Netflix keeps cranking out quality shows like “Ozark” and “The Defenders.” That isn’t all the streaming giant does lately.
The service procures indie films for our streaming consideration. This fall alone expect a number of original titles including two Stephen King adaptations (“Gerald’s Game” and “Zak Hilditch 1922”).
Like its series content, not all Netflix film originals are created equal. Some are borderline excellent. Others aren’t worth the streaming time. This handy guide can help differentiate between the two.
“Beasts of No Nation”
This compelling 2015 film hoped to secure some serious Oscar consideration. That would have been a coup for the streaming service, which at the time was just dipping its toe in the movie game. That awards season buzz never materialized. A year later, Amazon got that Oscar love courtesy of “Manchester by the Sea.”
That doesn’t mean “Beasts” isn’t worth your time. It’s a harrowing tale of child soldiers in Africa, the kind that skews too close to reality for comfort. Idris Elba is astounding — what else is new — as the leader of one child brigade. The film needed some trimming, but it’s an arresting look at a culture we rarely see on the news.
“The Fundamentals of Caring”
There’s absolutely nothing wrong with a film sticking to cinematic formula if it fires on all cylinders. Paul Rudd stars as a neophyte caregiver tasked with caring for a disabled teen (Craig Roberts). The two fight, and fight until they bond during an eventful road trip.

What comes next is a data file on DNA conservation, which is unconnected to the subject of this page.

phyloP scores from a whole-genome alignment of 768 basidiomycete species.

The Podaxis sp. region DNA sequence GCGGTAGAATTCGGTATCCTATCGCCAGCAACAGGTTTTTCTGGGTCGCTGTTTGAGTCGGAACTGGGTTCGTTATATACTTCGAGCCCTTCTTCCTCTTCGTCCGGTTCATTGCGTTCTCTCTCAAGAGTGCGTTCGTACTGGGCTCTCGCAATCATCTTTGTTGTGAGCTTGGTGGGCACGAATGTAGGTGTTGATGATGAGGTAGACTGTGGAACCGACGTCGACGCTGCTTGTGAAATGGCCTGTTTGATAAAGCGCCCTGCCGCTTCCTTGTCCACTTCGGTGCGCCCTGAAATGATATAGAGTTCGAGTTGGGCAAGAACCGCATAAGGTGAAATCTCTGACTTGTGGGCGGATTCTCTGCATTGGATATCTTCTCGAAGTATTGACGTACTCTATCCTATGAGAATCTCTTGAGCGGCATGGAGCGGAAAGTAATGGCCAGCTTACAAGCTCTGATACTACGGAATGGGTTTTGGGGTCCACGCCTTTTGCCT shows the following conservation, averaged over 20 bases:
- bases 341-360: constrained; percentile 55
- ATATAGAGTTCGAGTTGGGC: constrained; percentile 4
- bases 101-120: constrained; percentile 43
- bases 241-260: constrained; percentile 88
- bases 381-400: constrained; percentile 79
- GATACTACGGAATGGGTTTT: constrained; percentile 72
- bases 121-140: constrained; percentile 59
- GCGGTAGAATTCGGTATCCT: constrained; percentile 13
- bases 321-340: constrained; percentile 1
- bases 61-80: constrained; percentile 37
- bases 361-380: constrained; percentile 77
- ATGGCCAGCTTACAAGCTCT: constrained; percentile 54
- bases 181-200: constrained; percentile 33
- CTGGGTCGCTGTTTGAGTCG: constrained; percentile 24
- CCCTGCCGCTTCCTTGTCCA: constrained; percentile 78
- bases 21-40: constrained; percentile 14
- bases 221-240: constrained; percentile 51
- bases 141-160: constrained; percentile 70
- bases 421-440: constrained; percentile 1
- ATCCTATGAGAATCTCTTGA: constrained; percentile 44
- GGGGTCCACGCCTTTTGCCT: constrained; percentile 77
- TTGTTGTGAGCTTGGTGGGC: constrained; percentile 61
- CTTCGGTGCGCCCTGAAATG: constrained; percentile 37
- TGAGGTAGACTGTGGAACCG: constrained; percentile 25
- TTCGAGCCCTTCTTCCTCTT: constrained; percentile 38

No movie cliche is left untouched here, but poignant performances and strong humor make “Caring” a memorable film.
“I Don’t Feel at Home in This World Anymore”
“Togetherness” alum Melanie Lynskey stars as a single woman fed up with our coarse culture. So when her house is burglarized she decides to fight back. She teams with an oddball neighbor (Elijah Wood) to find the thieves and get her stuff back.
What follows is unpredictable, darkly comic and at times totally unhinged. It all holds together, thanks in part to Lynskey’s quiet dignity in the face of disaster after disaster.
TWO MOVIES TO AVOID
“What Happened to Monday”
This new Netflix offering earns points for originality. The tale, set in the not too distant future, finds the government adopting a “one child” procreation rule to fight overpopulation.
A grandfather (Willem Dafoe) skirts the law by training his late daughter’s septuplets to go out in public as the same person one day each week. Their names? Monday, Tuesday, Wednesday, Thursday, Friday, Saturday and Sunday. You can guess their schedule rather easily.
The film brims with progressive scare topics, from genetically modified food to climate change. It’s still a frisky setup before the silliness crashes the party. Star Noomi Rapace (playing all seven sisters) can’t secure the goofy tone the story demands.
Here’s another Netflix original with a strong liberal bent. That isn’t why the film is a dud, though.
Tilda Swinton runs a company that created a new animal it says will provide food for millions. One of the first animals of its kind connects with a young Korean girl (Ahn Seo-hyun) who won’t let the creature, dubbed Okja, be turned into someone’s dinner.
The film clumsily attacks the meat industry and more, but it stuffs too many genres into one ungainly package. It’s alternately gross, satirical, comedic and dark. What’s the worst part? Jake Gyllenhaal delivers the worst performance of his career as a TV personality enmeshed in the creature’s escape plan.